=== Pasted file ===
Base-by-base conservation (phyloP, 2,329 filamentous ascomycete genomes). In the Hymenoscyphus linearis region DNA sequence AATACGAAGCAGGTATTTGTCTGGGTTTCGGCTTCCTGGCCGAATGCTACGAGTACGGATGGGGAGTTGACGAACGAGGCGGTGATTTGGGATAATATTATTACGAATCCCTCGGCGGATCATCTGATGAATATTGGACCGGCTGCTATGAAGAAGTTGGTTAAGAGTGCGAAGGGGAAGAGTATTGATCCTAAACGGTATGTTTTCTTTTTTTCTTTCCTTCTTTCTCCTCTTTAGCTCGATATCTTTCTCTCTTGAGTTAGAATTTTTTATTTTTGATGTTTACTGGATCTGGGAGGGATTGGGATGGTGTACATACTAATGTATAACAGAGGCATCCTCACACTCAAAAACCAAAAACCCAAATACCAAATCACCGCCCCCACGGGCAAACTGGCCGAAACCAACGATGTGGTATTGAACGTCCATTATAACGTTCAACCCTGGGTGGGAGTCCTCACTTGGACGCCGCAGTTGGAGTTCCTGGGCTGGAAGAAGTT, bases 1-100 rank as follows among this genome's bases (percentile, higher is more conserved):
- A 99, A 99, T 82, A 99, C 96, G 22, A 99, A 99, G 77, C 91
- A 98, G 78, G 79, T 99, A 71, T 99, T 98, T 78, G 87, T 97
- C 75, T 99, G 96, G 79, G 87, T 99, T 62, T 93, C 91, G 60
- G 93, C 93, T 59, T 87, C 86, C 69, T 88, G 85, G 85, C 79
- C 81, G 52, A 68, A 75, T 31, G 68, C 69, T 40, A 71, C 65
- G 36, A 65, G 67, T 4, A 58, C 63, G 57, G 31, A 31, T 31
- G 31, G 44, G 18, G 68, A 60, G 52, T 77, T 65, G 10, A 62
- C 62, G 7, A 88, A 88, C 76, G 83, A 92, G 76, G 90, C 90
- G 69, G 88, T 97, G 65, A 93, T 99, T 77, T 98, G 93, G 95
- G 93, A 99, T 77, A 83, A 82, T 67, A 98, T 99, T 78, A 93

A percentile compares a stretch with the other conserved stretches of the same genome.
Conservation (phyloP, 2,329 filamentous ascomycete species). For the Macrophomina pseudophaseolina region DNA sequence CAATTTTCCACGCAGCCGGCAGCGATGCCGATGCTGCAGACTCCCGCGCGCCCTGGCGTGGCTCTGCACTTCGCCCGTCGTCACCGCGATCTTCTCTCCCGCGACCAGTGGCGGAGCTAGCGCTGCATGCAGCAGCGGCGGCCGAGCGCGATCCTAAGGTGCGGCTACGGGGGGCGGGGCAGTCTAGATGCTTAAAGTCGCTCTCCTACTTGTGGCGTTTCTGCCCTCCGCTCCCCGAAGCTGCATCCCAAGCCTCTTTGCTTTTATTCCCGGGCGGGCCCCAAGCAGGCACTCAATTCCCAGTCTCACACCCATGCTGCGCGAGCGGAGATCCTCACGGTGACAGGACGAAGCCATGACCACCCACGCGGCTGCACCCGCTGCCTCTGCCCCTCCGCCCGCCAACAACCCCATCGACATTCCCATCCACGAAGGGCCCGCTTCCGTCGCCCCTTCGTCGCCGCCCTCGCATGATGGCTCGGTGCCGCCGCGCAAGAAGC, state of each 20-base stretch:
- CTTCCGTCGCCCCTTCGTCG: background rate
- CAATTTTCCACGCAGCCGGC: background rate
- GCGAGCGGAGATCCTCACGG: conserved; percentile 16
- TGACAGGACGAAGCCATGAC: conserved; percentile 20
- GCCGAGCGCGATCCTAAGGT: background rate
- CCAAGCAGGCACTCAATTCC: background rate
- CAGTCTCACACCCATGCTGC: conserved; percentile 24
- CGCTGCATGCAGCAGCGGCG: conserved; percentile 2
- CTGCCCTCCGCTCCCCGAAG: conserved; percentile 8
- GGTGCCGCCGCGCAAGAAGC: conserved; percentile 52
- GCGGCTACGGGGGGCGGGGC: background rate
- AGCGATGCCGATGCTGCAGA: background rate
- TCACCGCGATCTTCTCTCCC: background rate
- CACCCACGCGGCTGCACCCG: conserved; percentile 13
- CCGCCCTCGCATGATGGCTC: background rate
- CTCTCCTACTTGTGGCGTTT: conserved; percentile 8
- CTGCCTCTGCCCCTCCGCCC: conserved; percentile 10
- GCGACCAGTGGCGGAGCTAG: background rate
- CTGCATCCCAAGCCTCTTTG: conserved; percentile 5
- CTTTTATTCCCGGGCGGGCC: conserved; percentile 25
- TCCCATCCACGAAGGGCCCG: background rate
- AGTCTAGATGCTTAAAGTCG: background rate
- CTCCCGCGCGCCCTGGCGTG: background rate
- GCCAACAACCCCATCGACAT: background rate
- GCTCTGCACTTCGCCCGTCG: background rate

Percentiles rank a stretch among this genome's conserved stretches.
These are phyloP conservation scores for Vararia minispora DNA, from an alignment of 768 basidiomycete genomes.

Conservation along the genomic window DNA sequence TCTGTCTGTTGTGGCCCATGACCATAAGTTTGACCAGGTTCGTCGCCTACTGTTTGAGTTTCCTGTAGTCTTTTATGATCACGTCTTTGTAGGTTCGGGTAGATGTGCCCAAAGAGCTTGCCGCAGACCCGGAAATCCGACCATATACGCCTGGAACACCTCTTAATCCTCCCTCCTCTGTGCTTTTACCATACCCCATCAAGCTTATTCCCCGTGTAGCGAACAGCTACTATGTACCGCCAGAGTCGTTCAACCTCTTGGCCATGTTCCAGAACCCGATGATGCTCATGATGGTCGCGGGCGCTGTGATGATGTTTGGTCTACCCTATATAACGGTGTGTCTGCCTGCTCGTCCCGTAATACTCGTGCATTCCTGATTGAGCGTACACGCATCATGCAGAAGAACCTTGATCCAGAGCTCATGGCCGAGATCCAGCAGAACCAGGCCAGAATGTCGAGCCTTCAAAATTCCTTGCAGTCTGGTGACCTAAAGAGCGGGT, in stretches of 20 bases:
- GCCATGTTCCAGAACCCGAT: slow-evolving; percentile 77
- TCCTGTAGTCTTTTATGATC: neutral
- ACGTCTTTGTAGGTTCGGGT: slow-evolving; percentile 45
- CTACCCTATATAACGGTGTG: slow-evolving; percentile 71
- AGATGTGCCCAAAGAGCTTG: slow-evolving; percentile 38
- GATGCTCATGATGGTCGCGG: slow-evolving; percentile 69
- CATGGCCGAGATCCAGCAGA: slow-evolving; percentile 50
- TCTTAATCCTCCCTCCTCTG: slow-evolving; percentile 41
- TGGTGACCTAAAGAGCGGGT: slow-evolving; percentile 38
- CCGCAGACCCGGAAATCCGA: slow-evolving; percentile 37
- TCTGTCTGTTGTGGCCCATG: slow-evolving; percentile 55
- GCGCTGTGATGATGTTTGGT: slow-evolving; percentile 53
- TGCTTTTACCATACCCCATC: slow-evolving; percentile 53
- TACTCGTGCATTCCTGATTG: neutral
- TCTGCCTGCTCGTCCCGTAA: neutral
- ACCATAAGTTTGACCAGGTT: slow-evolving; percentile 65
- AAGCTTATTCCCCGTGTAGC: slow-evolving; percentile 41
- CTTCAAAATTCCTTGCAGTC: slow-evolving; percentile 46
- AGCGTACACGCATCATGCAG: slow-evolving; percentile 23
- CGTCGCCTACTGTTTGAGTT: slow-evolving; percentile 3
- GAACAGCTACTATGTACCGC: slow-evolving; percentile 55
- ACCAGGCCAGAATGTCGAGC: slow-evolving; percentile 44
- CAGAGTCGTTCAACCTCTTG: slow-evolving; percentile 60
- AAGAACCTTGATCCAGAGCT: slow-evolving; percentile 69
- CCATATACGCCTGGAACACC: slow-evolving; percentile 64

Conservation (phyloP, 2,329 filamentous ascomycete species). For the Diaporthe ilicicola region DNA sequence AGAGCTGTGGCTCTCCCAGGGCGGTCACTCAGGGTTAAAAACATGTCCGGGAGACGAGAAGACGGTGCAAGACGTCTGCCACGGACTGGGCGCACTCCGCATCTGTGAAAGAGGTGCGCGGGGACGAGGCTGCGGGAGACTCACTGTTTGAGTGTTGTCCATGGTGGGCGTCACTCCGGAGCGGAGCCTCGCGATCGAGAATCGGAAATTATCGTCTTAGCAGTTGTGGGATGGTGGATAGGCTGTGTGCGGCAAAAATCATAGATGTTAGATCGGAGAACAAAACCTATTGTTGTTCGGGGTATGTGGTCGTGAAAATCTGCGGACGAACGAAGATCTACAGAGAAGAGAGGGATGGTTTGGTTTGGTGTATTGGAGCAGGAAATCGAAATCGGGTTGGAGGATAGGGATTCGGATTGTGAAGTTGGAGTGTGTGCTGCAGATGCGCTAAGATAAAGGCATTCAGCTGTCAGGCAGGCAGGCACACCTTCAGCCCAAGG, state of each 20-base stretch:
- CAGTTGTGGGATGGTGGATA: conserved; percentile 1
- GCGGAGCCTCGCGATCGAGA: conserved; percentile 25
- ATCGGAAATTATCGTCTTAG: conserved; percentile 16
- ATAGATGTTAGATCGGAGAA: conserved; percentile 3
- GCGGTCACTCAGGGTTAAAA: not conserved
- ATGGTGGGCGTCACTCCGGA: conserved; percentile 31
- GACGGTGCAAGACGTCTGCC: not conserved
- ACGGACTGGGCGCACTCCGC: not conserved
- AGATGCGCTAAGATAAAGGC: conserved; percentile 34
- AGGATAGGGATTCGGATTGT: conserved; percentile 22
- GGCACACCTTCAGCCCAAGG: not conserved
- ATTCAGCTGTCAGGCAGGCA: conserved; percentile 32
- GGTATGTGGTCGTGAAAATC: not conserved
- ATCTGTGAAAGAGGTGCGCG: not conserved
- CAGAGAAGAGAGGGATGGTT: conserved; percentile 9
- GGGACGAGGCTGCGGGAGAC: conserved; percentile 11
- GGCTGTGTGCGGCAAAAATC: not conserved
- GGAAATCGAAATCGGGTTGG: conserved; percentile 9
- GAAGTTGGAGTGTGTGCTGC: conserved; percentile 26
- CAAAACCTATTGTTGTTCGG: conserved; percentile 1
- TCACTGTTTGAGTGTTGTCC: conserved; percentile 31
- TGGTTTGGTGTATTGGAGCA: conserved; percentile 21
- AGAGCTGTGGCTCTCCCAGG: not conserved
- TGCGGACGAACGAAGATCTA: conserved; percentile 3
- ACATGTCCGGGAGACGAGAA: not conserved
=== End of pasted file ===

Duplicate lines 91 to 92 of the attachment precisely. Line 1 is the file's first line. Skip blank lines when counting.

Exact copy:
- TGCGGACGAACGAAGATCTA: conserved; percentile 3
- ACATGTCCGGGAGACGAGAA: not conserved